27 August 2015

A recent IHT case concerned whether Business Property Relief for Inheritance Tax was available for a Mrs Green who had five self-catering holiday lets on the north Norfolk coast.

Mrs Green was active in marketing the properties and linen, electricity, kitchen equipment, Wi-Fi and other items were available to guests at no extra charge. A welcome pack was available and a caretaker was available in emergencies. However, the Judge also found that the guests did their own laundry, cooking, washing up (and to some extent cleaning) and would rarely contact the caretaker. She concluded that the guests are left “almost entirely to their own devices once they arrive”.

BPR was disallowed on the basis that the business was mainly of an investment nature (rather than trading).

This case follows that of Pawson in 2013, which concerned a single furnished holiday let where the taxpayer also failed to secure relief. The facts of this case appear different in that there were five units and they were being run in a thoroughly business like way. It remains the case (in theory at least) that if the owner provides lots of extra services over and above what would be expected in a normal property letting business then BPR might be available. However in reality, this case provides further support for the view that for the vast majority of furnished holiday lets (even those with multiple units) BPR is unlikely to be available.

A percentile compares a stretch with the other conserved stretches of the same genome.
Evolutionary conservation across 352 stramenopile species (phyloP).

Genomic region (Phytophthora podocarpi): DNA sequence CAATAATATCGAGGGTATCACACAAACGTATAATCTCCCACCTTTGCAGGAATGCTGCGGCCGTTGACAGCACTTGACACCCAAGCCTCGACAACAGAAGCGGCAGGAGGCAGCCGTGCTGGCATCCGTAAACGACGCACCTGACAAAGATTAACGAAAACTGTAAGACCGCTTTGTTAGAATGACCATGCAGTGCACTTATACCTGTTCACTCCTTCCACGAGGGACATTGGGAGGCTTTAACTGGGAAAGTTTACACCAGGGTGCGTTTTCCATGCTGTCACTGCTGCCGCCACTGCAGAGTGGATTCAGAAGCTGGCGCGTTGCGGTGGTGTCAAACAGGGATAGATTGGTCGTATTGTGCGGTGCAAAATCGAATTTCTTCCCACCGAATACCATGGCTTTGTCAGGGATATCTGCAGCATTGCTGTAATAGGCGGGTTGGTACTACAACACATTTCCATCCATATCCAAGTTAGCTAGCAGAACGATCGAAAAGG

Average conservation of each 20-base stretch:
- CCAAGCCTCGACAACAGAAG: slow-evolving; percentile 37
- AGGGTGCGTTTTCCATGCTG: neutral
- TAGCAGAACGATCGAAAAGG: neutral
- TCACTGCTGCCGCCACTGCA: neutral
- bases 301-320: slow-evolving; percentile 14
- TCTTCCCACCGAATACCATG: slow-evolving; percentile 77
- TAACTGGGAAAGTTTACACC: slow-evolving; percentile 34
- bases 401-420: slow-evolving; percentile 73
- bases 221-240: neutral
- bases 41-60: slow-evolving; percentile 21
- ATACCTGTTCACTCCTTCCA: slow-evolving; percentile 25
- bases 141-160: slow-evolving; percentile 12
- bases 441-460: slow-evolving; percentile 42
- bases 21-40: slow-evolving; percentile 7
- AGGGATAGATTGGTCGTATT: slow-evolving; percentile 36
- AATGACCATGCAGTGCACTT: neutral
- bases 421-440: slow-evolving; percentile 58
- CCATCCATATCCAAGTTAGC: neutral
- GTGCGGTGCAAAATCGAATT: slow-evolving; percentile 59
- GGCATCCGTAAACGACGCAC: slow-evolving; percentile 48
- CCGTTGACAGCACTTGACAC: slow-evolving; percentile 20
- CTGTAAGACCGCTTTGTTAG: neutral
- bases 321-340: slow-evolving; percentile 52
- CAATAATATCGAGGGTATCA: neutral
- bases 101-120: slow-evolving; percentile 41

What this means for you

If you have furnished holiday lets and are hoping that Inheritance Tax relief will be available then you should review your position. This case confirms the challenges involved in claiming such relief.

For further information contact Tom Hewitt.

Key contact

Tom Hewitt

Tom Hewitt Partner

  • Private Wealth
  • Head of Estates and Land
  • Head of Food and Farming

Subscribe to news and insight

Burges Salmon careers

We work hard to make sure Burges Salmon is a great place to work.
Find out more